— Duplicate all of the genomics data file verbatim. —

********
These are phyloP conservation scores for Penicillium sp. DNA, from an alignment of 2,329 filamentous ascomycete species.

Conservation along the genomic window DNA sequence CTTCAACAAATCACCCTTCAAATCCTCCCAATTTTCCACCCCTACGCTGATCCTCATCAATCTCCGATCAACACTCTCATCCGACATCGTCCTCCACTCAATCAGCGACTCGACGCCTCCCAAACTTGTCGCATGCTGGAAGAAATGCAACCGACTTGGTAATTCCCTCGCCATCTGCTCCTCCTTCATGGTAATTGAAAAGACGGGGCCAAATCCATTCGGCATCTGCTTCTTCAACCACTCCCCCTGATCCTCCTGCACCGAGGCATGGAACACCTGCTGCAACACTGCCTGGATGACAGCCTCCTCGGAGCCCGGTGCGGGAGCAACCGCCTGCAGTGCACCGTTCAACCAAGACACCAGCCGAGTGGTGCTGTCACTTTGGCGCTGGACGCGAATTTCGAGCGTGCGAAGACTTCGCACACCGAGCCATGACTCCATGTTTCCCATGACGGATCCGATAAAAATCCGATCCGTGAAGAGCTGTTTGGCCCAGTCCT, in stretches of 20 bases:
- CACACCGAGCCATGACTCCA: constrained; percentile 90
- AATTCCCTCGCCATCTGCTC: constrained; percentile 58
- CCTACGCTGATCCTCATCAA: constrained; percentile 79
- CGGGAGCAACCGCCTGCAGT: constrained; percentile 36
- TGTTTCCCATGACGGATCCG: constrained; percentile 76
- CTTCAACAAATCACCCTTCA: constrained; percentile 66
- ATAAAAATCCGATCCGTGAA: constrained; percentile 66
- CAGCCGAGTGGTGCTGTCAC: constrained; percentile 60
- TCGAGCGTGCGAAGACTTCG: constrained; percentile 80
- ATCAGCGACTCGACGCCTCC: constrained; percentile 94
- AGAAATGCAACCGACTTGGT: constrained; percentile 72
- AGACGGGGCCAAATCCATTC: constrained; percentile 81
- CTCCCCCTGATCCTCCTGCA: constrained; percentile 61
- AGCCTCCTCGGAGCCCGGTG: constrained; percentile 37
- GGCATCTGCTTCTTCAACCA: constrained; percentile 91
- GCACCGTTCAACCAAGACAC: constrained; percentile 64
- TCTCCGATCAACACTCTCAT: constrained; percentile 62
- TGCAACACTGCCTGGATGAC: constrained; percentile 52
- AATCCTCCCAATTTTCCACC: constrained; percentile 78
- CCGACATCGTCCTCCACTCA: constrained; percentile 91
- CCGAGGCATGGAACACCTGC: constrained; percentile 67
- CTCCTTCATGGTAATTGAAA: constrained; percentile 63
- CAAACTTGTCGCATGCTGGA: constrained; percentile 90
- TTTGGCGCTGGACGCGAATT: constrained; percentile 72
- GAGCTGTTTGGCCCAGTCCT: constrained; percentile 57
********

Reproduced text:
These are phyloP conservation scores for Penicillium sp. DNA, from an alignment of 2,329 filamentous ascomycete species.

Conservation along the genomic window DNA sequence CTTCAACAAATCACCCTTCAAATCCTCCCAATTTTCCACCCCTACGCTGATCCTCATCAATCTCCGATCAACACTCTCATCCGACATCGTCCTCCACTCAATCAGCGACTCGACGCCTCCCAAACTTGTCGCATGCTGGAAGAAATGCAACCGACTTGGTAATTCCCTCGCCATCTGCTCCTCCTTCATGGTAATTGAAAAGACGGGGCCAAATCCATTCGGCATCTGCTTCTTCAACCACTCCCCCTGATCCTCCTGCACCGAGGCATGGAACACCTGCTGCAACACTGCCTGGATGACAGCCTCCTCGGAGCCCGGTGCGGGAGCAACCGCCTGCAGTGCACCGTTCAACCAAGACACCAGCCGAGTGGTGCTGTCACTTTGGCGCTGGACGCGAATTTCGAGCGTGCGAAGACTTCGCACACCGAGCCATGACTCCATGTTTCCCATGACGGATCCGATAAAAATCCGATCCGTGAAGAGCTGTTTGGCCCAGTCCT, in stretches of 20 bases:
- CACACCGAGCCATGACTCCA: constrained; percentile 90
- AATTCCCTCGCCATCTGCTC: constrained; percentile 58
- CCTACGCTGATCCTCATCAA: constrained; percentile 79
- CGGGAGCAACCGCCTGCAGT: constrained; percentile 36
- TGTTTCCCATGACGGATCCG: constrained; percentile 76
- CTTCAACAAATCACCCTTCA: constrained; percentile 66
- ATAAAAATCCGATCCGTGAA: constrained; percentile 66
- CAGCCGAGTGGTGCTGTCAC: constrained; percentile 60
- TCGAGCGTGCGAAGACTTCG: constrained; percentile 80
- ATCAGCGACTCGACGCCTCC: constrained; percentile 94
- AGAAATGCAACCGACTTGGT: constrained; percentile 72
- AGACGGGGCCAAATCCATTC: constrained; percentile 81
- CTCCCCCTGATCCTCCTGCA: constrained; percentile 61
- AGCCTCCTCGGAGCCCGGTG: constrained; percentile 37
- GGCATCTGCTTCTTCAACCA: constrained; percentile 91
- GCACCGTTCAACCAAGACAC: constrained; percentile 64
- TCTCCGATCAACACTCTCAT: constrained; percentile 62
- TGCAACACTGCCTGGATGAC: constrained; percentile 52
- AATCCTCCCAATTTTCCACC: constrained; percentile 78
- CCGACATCGTCCTCCACTCA: constrained; percentile 91
- CCGAGGCATGGAACACCTGC: constrained; percentile 67
- CTCCTTCATGGTAATTGAAA: constrained; percentile 63
- CAAACTTGTCGCATGCTGGA: constrained; percentile 90
- TTTGGCGCTGGACGCGAATT: constrained; percentile 72
- GAGCTGTTTGGCCCAGTCCT: constrained; percentile 57